7 tick-borne pathogens reported in my home state of Minnesota

I left Minnesota in 1982 to begin a medical residency in New York. At that time, I had no knowledge of tick-borne pathogens existing in my home state, let alone the seven that are now being reported. [1] I have treated patients with Lyme disease and associated illnesses for the past 31 years, and have family members in Minnesota who have become ill from tick-borne diseases, so this study and its findings are of particular interest.

The authors of a recent study published in Ticks and Tick-borne Diseases examined the pathogens in 1,240 host-seeking Ixodes scapularis (black-legged) nymphal ticks from Minnesota. They identified seven infectious agents including Borrelia burgdorferi sensu stricto (bacteria causing Lyme disease), Borrelia mayonii, Borrelia miyamotoi, Anaplasma phagocytophilum, Ehrlichia muris eauclairensis, Babesia microti (protozoan) and Powassan (virus).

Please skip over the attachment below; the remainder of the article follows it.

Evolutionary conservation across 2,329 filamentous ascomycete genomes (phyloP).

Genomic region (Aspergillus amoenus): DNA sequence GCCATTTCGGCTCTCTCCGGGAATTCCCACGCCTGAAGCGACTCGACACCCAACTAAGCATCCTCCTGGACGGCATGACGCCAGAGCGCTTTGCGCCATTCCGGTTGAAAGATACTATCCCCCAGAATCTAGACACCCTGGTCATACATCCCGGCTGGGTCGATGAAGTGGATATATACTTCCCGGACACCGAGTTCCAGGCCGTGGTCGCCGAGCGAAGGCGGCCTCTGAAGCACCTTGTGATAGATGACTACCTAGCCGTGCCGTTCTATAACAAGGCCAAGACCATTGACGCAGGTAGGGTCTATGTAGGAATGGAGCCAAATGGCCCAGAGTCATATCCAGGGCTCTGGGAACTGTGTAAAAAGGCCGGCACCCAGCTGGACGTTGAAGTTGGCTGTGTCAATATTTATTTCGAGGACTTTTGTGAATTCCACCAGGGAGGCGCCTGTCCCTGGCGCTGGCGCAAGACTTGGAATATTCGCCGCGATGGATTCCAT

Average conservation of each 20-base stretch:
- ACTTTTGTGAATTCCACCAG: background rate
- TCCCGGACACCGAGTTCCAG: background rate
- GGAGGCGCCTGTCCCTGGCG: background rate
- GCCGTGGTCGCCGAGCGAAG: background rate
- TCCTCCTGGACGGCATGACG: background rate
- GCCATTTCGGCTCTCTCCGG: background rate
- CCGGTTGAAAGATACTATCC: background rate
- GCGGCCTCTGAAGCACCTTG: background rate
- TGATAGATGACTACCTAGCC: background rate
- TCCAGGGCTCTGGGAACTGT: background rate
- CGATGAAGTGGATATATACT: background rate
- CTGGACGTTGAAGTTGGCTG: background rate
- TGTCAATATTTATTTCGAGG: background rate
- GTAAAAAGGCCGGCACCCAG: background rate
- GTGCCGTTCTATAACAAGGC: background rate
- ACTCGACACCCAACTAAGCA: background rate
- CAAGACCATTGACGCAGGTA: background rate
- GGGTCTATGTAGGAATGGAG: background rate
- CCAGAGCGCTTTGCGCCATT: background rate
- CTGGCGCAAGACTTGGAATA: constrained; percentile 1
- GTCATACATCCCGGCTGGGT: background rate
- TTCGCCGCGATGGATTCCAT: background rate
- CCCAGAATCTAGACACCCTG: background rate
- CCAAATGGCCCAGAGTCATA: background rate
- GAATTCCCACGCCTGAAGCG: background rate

B. burgdorferi s.s., A. phagocytophilum, and B. microti were the most common pathogens. “Borrelia burgdorferi s.s. was the most prevalent and geographically widespread, found in 25.24% of all nymphs tested,” writes Johnson and colleagues. [1] The other two were widespread but had a lower incidence rate with A. phagocytophilum and B. microti at 6.29% and 4.68%, respectively.

This study did not address the impact on residents but according to a case report by Sharma from the Mayo Clinic, “Minnesota had 1,176 confirmed Lyme [disease] cases in 2015 (20.7 cases/100,000).” [2]

“Over the last 20 years, the median incidence has risen from 464 cases (1996–2005) to 1121 (2006–2015),” Sharma states.

[bctt tweet=”7 tick-borne pathogens have been identified in my home state of Minnesota. ” username=”DrDanielCameron”]

Meanwhile, the Centers for Disease Control and Prevention (CDC) is advising doctors to consider Lyme disease in states where the condition is emerging, such as Minnesota, according to the authors of a recently published article in Morbidity and Mortality Weekly Report (MMWR).



  1. Johnson TL, Graham CB, Maes SE, et al. Prevalence and distribution of seven human pathogens in host-seeking Ixodes scapularis (Acari: Ixodidae) nymphs in Minnesota, USA. Ticks Tick Borne Dis. 2018.
  2. Sharma U. Disseminated Lyme disease presenting as multiple non-target cellulitic-appearing skin lesions and oral pseudomembrane. BMJ Case Rep. 2018;2018.

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